Pope says ‘cruelty did not end in Auschwitz’
Pope Francis said Friday that "cruelty did not end in Auschwitz and Birkenau” following prayers at the infamous former German Nazi death camp
Pope Francis said Friday that "cruelty did not end in Auschwitz and Birkenau” following prayers at the infamous former German Nazi death camp in Poland.
"How much pain, how much cruelty,”he said in his first words since his visit to the camp, where he passed in silence and alone through the wrought-iron "Arbeit Macht Frei”(Work Sets You Free) gate.
"How is it possible that we men, created in God’s image, are able to do such things?”he asked in an address to hundreds of young pilgrims from the window of the archbishop’s palace in Krakow.
The evil committed in Auschwitz, where 1.1 million people, most of them Jewish, were murdered during World War II, "did not end” with the destruction of the camp’s gas chambers and Germany’s defeat, he said.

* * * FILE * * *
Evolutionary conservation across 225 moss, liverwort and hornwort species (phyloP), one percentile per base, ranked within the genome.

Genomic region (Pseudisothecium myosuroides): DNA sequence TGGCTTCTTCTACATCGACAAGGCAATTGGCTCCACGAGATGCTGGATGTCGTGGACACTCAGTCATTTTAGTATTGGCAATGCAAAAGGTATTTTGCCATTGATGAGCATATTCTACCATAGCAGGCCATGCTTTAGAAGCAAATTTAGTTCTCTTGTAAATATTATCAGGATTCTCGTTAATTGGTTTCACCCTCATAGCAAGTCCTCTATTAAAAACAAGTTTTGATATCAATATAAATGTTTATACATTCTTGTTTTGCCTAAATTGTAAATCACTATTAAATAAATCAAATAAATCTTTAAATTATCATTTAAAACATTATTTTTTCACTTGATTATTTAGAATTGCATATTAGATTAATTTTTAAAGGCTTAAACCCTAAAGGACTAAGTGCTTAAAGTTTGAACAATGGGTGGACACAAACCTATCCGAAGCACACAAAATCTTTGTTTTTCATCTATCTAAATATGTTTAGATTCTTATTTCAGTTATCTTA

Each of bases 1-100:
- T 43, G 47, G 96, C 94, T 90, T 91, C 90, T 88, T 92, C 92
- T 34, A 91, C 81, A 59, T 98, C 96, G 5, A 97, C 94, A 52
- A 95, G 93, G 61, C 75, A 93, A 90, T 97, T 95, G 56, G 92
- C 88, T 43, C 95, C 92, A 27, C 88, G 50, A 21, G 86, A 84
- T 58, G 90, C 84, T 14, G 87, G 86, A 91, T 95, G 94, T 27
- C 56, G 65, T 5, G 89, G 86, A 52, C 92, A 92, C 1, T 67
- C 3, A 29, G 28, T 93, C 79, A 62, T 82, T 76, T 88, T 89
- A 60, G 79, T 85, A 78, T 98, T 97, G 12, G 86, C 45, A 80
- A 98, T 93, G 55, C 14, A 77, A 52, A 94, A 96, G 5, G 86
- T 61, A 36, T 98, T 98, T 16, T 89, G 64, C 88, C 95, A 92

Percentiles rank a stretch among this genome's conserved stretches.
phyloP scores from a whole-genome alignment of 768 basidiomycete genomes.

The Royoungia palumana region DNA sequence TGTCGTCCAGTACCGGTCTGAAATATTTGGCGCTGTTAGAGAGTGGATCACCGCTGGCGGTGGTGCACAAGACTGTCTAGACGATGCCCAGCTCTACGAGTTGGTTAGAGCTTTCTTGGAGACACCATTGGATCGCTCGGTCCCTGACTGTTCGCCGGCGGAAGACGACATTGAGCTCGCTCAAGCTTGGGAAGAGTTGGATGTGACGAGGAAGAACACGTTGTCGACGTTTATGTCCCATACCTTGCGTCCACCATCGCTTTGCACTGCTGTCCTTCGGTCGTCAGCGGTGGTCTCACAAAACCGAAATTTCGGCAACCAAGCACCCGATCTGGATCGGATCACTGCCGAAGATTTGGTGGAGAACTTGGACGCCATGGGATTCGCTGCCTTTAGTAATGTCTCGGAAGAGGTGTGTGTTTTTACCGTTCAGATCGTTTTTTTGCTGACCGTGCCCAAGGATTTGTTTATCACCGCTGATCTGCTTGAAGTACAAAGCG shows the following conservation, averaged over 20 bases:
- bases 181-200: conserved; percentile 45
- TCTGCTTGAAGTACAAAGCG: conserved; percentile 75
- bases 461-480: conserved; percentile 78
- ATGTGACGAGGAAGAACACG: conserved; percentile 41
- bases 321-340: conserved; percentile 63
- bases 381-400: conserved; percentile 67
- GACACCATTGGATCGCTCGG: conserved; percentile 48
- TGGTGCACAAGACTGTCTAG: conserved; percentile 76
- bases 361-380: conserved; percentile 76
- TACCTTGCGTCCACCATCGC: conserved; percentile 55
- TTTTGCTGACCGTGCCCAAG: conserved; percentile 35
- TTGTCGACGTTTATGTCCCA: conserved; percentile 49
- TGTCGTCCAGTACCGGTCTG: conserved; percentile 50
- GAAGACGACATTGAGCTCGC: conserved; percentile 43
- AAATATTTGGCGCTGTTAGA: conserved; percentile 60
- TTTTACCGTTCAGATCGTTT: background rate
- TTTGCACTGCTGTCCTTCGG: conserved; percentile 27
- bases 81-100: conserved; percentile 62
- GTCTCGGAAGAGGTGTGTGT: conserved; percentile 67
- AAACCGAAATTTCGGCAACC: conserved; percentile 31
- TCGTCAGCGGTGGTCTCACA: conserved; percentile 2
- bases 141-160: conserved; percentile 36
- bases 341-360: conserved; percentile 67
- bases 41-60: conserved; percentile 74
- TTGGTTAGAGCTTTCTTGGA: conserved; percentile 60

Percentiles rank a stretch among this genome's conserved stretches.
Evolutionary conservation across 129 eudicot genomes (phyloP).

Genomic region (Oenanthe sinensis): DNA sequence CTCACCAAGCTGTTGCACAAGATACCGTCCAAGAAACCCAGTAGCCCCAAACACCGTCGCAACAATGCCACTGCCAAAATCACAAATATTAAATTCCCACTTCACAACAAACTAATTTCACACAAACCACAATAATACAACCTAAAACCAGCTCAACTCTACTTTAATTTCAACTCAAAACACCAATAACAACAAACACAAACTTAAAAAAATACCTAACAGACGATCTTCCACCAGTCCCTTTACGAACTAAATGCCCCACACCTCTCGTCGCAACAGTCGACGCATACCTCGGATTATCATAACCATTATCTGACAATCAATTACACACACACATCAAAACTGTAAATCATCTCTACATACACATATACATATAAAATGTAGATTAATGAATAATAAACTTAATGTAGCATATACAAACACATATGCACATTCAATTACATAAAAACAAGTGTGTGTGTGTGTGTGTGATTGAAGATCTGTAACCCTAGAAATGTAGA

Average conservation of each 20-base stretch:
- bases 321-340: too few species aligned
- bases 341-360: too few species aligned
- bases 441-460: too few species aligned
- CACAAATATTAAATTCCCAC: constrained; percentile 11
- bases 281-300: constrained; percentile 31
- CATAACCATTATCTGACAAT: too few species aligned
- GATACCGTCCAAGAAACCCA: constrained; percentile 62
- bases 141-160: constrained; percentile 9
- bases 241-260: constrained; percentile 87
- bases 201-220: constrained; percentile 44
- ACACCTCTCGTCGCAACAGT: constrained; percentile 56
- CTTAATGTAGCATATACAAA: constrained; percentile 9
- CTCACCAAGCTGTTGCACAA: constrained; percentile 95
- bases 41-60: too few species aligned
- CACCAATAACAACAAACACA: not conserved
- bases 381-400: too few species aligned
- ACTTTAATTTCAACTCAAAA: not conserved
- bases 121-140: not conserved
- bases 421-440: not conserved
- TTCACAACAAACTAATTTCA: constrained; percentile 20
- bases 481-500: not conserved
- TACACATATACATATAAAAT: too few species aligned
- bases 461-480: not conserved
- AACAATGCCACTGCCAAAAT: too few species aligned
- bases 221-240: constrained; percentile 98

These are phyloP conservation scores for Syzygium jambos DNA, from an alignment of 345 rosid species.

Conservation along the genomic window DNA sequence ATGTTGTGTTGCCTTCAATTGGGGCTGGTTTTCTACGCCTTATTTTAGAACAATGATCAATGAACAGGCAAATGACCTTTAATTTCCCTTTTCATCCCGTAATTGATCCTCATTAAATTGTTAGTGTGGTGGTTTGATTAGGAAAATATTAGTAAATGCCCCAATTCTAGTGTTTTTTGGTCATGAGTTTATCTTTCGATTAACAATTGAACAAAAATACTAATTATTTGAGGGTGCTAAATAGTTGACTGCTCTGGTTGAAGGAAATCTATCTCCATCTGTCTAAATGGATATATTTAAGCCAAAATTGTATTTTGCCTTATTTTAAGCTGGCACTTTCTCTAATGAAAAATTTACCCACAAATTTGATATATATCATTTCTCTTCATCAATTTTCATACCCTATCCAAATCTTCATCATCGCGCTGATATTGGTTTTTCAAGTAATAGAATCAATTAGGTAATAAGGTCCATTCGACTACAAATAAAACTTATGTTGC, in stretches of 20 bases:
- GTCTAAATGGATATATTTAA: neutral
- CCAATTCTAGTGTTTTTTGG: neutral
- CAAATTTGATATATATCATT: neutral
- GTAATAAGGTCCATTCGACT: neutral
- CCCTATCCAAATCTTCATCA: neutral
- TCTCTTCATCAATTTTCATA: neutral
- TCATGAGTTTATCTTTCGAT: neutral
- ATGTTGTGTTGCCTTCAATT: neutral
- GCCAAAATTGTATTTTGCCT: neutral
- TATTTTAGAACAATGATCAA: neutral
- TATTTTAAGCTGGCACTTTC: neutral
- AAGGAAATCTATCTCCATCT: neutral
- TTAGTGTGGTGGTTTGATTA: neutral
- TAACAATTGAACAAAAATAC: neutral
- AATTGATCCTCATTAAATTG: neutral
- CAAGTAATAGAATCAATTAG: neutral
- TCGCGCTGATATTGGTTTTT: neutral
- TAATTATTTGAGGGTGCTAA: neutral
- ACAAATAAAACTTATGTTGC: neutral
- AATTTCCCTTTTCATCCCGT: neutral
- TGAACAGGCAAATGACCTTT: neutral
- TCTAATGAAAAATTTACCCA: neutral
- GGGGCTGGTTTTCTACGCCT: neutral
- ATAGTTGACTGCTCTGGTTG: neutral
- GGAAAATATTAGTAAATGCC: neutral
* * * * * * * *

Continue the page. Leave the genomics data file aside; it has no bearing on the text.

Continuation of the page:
"We saw the cruelty of 70 years ago, how people were shot, beaten to death or gassed.
"Today, in many parts of the world, where there are wars, the same things happen,”he said.
Francis called for those gathered for the Catholic 2016 World Youth Day festivities to "pray for those who are tortured, those who are imprisoned", many of whom are kept in overcrowded jails and "live like animals".
During a moving ceremony inside Auschwitz earlier Friday, the Argentine embraced survivors and met with 25 "Righteous Among the Nations", Catholics who had risked their lives to hide and protect Jews.
"Lord, have mercy on your people. Lord, forgive so much cruelty,”the pope wrote in the camp’s memorial book.